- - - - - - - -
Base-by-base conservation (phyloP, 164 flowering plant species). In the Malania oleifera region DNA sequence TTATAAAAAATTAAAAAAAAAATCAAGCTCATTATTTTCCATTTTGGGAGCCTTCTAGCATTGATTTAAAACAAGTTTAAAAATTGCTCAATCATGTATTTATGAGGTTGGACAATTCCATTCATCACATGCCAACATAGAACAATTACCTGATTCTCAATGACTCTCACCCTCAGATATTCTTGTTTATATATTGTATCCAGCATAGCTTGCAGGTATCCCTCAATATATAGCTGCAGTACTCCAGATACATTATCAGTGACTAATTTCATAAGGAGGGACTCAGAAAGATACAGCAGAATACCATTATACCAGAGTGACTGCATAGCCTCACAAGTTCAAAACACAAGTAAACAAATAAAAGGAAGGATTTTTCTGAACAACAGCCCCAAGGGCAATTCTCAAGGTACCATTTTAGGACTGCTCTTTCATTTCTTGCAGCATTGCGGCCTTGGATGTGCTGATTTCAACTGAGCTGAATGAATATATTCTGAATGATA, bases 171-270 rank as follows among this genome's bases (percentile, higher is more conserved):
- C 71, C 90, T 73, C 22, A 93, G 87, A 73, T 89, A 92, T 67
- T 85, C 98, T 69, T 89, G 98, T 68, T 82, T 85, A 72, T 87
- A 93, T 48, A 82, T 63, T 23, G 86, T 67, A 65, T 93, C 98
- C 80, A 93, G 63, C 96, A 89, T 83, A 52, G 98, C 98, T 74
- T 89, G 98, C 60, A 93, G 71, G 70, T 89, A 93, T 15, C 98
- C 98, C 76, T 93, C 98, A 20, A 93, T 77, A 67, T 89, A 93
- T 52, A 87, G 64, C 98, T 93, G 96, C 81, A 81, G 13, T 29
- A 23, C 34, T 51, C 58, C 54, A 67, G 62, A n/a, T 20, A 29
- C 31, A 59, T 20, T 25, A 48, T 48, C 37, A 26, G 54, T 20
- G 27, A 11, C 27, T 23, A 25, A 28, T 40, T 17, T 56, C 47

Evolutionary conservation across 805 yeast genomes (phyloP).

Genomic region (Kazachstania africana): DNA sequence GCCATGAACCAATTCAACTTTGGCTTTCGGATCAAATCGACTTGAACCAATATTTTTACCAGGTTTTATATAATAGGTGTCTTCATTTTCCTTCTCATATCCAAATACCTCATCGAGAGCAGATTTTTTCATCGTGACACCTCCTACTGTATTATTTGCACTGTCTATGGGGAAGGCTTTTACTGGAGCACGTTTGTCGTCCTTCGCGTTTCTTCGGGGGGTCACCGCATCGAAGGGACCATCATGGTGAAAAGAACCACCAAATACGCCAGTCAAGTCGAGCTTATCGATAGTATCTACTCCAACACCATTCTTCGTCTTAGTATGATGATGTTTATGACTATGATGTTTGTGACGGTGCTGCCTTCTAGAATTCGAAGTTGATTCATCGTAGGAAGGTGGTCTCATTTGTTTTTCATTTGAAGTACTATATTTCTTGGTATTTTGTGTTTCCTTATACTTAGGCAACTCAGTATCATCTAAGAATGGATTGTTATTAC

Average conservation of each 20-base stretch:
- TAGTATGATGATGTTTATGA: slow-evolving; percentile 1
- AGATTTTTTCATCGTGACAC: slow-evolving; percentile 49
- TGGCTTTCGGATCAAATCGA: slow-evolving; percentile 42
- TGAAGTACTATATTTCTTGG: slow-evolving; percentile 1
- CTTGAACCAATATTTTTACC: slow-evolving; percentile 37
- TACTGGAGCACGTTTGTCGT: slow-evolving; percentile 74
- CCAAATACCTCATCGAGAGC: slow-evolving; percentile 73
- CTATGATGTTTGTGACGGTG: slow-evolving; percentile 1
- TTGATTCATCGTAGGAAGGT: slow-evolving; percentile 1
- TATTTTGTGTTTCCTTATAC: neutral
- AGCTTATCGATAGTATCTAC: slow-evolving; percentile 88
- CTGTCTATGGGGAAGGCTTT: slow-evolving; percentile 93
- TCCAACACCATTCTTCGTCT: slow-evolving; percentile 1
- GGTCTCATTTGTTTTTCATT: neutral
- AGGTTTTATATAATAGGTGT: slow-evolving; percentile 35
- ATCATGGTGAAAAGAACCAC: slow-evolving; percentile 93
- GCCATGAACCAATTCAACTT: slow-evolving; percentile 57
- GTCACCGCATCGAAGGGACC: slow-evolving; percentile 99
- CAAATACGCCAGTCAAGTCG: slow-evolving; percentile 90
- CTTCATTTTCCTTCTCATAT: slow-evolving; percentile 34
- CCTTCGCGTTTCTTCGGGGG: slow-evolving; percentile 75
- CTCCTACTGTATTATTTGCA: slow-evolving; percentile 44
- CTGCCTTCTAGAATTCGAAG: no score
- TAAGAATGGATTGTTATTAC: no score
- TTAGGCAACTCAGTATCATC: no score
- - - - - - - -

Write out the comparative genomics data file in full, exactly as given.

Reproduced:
Base-by-base conservation (phyloP, 164 flowering plant species). In the Malania oleifera region DNA sequence TTATAAAAAATTAAAAAAAAAATCAAGCTCATTATTTTCCATTTTGGGAGCCTTCTAGCATTGATTTAAAACAAGTTTAAAAATTGCTCAATCATGTATTTATGAGGTTGGACAATTCCATTCATCACATGCCAACATAGAACAATTACCTGATTCTCAATGACTCTCACCCTCAGATATTCTTGTTTATATATTGTATCCAGCATAGCTTGCAGGTATCCCTCAATATATAGCTGCAGTACTCCAGATACATTATCAGTGACTAATTTCATAAGGAGGGACTCAGAAAGATACAGCAGAATACCATTATACCAGAGTGACTGCATAGCCTCACAAGTTCAAAACACAAGTAAACAAATAAAAGGAAGGATTTTTCTGAACAACAGCCCCAAGGGCAATTCTCAAGGTACCATTTTAGGACTGCTCTTTCATTTCTTGCAGCATTGCGGCCTTGGATGTGCTGATTTCAACTGAGCTGAATGAATATATTCTGAATGATA, bases 171-270 rank as follows among this genome's bases (percentile, higher is more conserved):
- C 71, C 90, T 73, C 22, A 93, G 87, A 73, T 89, A 92, T 67
- T 85, C 98, T 69, T 89, G 98, T 68, T 82, T 85, A 72, T 87
- A 93, T 48, A 82, T 63, T 23, G 86, T 67, A 65, T 93, C 98
- C 80, A 93, G 63, C 96, A 89, T 83, A 52, G 98, C 98, T 74
- T 89, G 98, C 60, A 93, G 71, G 70, T 89, A 93, T 15, C 98
- C 98, C 76, T 93, C 98, A 20, A 93, T 77, A 67, T 89, A 93
- T 52, A 87, G 64, C 98, T 93, G 96, C 81, A 81, G 13, T 29
- A 23, C 34, T 51, C 58, C 54, A 67, G 62, A n/a, T 20, A 29
- C 31, A 59, T 20, T 25, A 48, T 48, C 37, A 26, G 54, T 20
- G 27, A 11, C 27, T 23, A 25, A 28, T 40, T 17, T 56, C 47

Evolutionary conservation across 805 yeast genomes (phyloP).

Genomic region (Kazachstania africana): DNA sequence GCCATGAACCAATTCAACTTTGGCTTTCGGATCAAATCGACTTGAACCAATATTTTTACCAGGTTTTATATAATAGGTGTCTTCATTTTCCTTCTCATATCCAAATACCTCATCGAGAGCAGATTTTTTCATCGTGACACCTCCTACTGTATTATTTGCACTGTCTATGGGGAAGGCTTTTACTGGAGCACGTTTGTCGTCCTTCGCGTTTCTTCGGGGGGTCACCGCATCGAAGGGACCATCATGGTGAAAAGAACCACCAAATACGCCAGTCAAGTCGAGCTTATCGATAGTATCTACTCCAACACCATTCTTCGTCTTAGTATGATGATGTTTATGACTATGATGTTTGTGACGGTGCTGCCTTCTAGAATTCGAAGTTGATTCATCGTAGGAAGGTGGTCTCATTTGTTTTTCATTTGAAGTACTATATTTCTTGGTATTTTGTGTTTCCTTATACTTAGGCAACTCAGTATCATCTAAGAATGGATTGTTATTAC

Average conservation of each 20-base stretch:
- TAGTATGATGATGTTTATGA: slow-evolving; percentile 1
- AGATTTTTTCATCGTGACAC: slow-evolving; percentile 49
- TGGCTTTCGGATCAAATCGA: slow-evolving; percentile 42
- TGAAGTACTATATTTCTTGG: slow-evolving; percentile 1
- CTTGAACCAATATTTTTACC: slow-evolving; percentile 37
- TACTGGAGCACGTTTGTCGT: slow-evolving; percentile 74
- CCAAATACCTCATCGAGAGC: slow-evolving; percentile 73
- CTATGATGTTTGTGACGGTG: slow-evolving; percentile 1
- TTGATTCATCGTAGGAAGGT: slow-evolving; percentile 1
- TATTTTGTGTTTCCTTATAC: neutral
- AGCTTATCGATAGTATCTAC: slow-evolving; percentile 88
- CTGTCTATGGGGAAGGCTTT: slow-evolving; percentile 93
- TCCAACACCATTCTTCGTCT: slow-evolving; percentile 1
- GGTCTCATTTGTTTTTCATT: neutral
- AGGTTTTATATAATAGGTGT: slow-evolving; percentile 35
- ATCATGGTGAAAAGAACCAC: slow-evolving; percentile 93
- GCCATGAACCAATTCAACTT: slow-evolving; percentile 57
- GTCACCGCATCGAAGGGACC: slow-evolving; percentile 99
- CAAATACGCCAGTCAAGTCG: slow-evolving; percentile 90
- CTTCATTTTCCTTCTCATAT: slow-evolving; percentile 34
- CCTTCGCGTTTCTTCGGGGG: slow-evolving; percentile 75
- CTCCTACTGTATTATTTGCA: slow-evolving; percentile 44
- CTGCCTTCTAGAATTCGAAG: no score
- TAAGAATGGATTGTTATTAC: no score
- TTAGGCAACTCAGTATCATC: no score